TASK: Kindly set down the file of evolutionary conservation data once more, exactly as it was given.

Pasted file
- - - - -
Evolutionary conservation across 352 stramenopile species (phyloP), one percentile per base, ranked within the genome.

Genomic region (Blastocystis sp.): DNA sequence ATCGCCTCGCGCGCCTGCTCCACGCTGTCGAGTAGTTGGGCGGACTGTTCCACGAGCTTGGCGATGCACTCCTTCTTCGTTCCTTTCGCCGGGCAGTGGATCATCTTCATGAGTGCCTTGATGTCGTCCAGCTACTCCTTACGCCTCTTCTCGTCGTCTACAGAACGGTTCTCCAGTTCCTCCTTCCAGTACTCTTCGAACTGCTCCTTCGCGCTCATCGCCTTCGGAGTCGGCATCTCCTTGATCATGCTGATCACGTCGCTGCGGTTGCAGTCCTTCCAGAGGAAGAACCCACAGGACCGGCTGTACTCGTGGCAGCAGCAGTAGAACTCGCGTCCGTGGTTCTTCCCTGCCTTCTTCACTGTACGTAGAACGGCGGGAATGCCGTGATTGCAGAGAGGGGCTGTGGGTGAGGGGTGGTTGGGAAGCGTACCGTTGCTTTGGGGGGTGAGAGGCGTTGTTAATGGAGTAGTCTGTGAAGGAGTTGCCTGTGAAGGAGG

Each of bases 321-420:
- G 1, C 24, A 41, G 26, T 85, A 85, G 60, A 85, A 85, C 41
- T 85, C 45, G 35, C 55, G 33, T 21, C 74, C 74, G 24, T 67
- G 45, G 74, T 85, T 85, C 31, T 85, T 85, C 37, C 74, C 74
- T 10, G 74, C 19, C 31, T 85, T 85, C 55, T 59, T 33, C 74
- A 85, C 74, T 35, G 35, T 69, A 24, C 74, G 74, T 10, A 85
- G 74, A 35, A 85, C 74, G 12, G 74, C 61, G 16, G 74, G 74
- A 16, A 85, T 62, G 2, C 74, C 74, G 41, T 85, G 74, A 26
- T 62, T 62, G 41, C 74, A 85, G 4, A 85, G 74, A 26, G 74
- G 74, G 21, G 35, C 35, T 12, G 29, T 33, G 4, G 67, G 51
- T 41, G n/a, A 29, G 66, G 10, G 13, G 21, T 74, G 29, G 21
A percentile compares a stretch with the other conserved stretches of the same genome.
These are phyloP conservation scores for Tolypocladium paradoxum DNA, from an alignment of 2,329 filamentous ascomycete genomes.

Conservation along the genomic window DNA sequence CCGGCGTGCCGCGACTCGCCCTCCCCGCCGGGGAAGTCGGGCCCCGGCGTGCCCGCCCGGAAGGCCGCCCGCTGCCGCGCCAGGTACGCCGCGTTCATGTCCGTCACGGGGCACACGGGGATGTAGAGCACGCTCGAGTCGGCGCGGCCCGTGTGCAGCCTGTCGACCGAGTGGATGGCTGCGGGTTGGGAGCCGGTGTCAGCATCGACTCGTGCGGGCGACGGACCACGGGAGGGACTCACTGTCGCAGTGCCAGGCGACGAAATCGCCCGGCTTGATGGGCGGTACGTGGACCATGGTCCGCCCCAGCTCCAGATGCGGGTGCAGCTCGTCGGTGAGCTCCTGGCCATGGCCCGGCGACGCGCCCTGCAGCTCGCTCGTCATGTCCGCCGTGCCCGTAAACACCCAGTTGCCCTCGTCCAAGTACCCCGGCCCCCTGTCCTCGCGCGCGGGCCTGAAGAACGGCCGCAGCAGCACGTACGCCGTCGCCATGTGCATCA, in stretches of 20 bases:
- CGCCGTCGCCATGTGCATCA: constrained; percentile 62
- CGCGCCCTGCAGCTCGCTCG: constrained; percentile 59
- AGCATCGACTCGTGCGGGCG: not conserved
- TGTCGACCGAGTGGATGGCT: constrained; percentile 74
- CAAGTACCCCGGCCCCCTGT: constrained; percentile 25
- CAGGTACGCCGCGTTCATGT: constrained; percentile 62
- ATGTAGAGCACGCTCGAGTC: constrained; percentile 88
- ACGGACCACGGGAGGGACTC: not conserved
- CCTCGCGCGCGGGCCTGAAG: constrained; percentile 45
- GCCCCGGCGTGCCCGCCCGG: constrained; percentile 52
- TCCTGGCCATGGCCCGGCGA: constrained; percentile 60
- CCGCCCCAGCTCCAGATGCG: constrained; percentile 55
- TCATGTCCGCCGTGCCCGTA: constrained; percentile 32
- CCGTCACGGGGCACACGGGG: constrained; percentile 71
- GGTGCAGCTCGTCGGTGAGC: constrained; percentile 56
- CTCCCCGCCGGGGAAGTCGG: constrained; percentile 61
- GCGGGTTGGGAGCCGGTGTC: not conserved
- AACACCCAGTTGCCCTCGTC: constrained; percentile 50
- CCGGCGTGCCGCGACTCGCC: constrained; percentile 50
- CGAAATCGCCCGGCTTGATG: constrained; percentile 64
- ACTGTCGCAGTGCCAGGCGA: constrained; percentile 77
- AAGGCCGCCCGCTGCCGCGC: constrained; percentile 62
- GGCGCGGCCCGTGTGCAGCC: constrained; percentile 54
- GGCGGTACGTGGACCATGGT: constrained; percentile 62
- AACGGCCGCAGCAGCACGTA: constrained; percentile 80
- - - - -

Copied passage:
Evolutionary conservation across 352 stramenopile species (phyloP), one percentile per base, ranked within the genome.

Genomic region (Blastocystis sp.): DNA sequence ATCGCCTCGCGCGCCTGCTCCACGCTGTCGAGTAGTTGGGCGGACTGTTCCACGAGCTTGGCGATGCACTCCTTCTTCGTTCCTTTCGCCGGGCAGTGGATCATCTTCATGAGTGCCTTGATGTCGTCCAGCTACTCCTTACGCCTCTTCTCGTCGTCTACAGAACGGTTCTCCAGTTCCTCCTTCCAGTACTCTTCGAACTGCTCCTTCGCGCTCATCGCCTTCGGAGTCGGCATCTCCTTGATCATGCTGATCACGTCGCTGCGGTTGCAGTCCTTCCAGAGGAAGAACCCACAGGACCGGCTGTACTCGTGGCAGCAGCAGTAGAACTCGCGTCCGTGGTTCTTCCCTGCCTTCTTCACTGTACGTAGAACGGCGGGAATGCCGTGATTGCAGAGAGGGGCTGTGGGTGAGGGGTGGTTGGGAAGCGTACCGTTGCTTTGGGGGGTGAGAGGCGTTGTTAATGGAGTAGTCTGTGAAGGAGTTGCCTGTGAAGGAGG

Each of bases 321-420:
- G 1, C 24, A 41, G 26, T 85, A 85, G 60, A 85, A 85, C 41
- T 85, C 45, G 35, C 55, G 33, T 21, C 74, C 74, G 24, T 67
- G 45, G 74, T 85, T 85, C 31, T 85, T 85, C 37, C 74, C 74
- T 10, G 74, C 19, C 31, T 85, T 85, C 55, T 59, T 33, C 74
- A 85, C 74, T 35, G 35, T 69, A 24, C 74, G 74, T 10, A 85
- G 74, A 35, A 85, C 74, G 12, G 74, C 61, G 16, G 74, G 74
- A 16, A 85, T 62, G 2, C 74, C 74, G 41, T 85, G 74, A 26
- T 62, T 62, G 41, C 74, A 85, G 4, A 85, G 74, A 26, G 74
- G 74, G 21, G 35, C 35, T 12, G 29, T 33, G 4, G 67, G 51
- T 41, G n/a, A 29, G 66, G 10, G 13, G 21, T 74, G 29, G 21
A percentile compares a stretch with the other conserved stretches of the same genome.
These are phyloP conservation scores for Tolypocladium paradoxum DNA, from an alignment of 2,329 filamentous ascomycete genomes.

Conservation along the genomic window DNA sequence CCGGCGTGCCGCGACTCGCCCTCCCCGCCGGGGAAGTCGGGCCCCGGCGTGCCCGCCCGGAAGGCCGCCCGCTGCCGCGCCAGGTACGCCGCGTTCATGTCCGTCACGGGGCACACGGGGATGTAGAGCACGCTCGAGTCGGCGCGGCCCGTGTGCAGCCTGTCGACCGAGTGGATGGCTGCGGGTTGGGAGCCGGTGTCAGCATCGACTCGTGCGGGCGACGGACCACGGGAGGGACTCACTGTCGCAGTGCCAGGCGACGAAATCGCCCGGCTTGATGGGCGGTACGTGGACCATGGTCCGCCCCAGCTCCAGATGCGGGTGCAGCTCGTCGGTGAGCTCCTGGCCATGGCCCGGCGACGCGCCCTGCAGCTCGCTCGTCATGTCCGCCGTGCCCGTAAACACCCAGTTGCCCTCGTCCAAGTACCCCGGCCCCCTGTCCTCGCGCGCGGGCCTGAAGAACGGCCGCAGCAGCACGTACGCCGTCGCCATGTGCATCA, in stretches of 20 bases:
- CGCCGTCGCCATGTGCATCA: constrained; percentile 62
- CGCGCCCTGCAGCTCGCTCG: constrained; percentile 59
- AGCATCGACTCGTGCGGGCG: not conserved
- TGTCGACCGAGTGGATGGCT: constrained; percentile 74
- CAAGTACCCCGGCCCCCTGT: constrained; percentile 25
- CAGGTACGCCGCGTTCATGT: constrained; percentile 62
- ATGTAGAGCACGCTCGAGTC: constrained; percentile 88
- ACGGACCACGGGAGGGACTC: not conserved
- CCTCGCGCGCGGGCCTGAAG: constrained; percentile 45
- GCCCCGGCGTGCCCGCCCGG: constrained; percentile 52
- TCCTGGCCATGGCCCGGCGA: constrained; percentile 60
- CCGCCCCAGCTCCAGATGCG: constrained; percentile 55
- TCATGTCCGCCGTGCCCGTA: constrained; percentile 32
- CCGTCACGGGGCACACGGGG: constrained; percentile 71
- GGTGCAGCTCGTCGGTGAGC: constrained; percentile 56
- CTCCCCGCCGGGGAAGTCGG: constrained; percentile 61
- GCGGGTTGGGAGCCGGTGTC: not conserved
- AACACCCAGTTGCCCTCGTC: constrained; percentile 50
- CCGGCGTGCCGCGACTCGCC: constrained; percentile 50
- CGAAATCGCCCGGCTTGATG: constrained; percentile 64
- ACTGTCGCAGTGCCAGGCGA: constrained; percentile 77
- AAGGCCGCCCGCTGCCGCGC: constrained; percentile 62
- GGCGCGGCCCGTGTGCAGCC: constrained; percentile 54
- GGCGGTACGTGGACCATGGT: constrained; percentile 62
- AACGGCCGCAGCAGCACGTA: constrained; percentile 80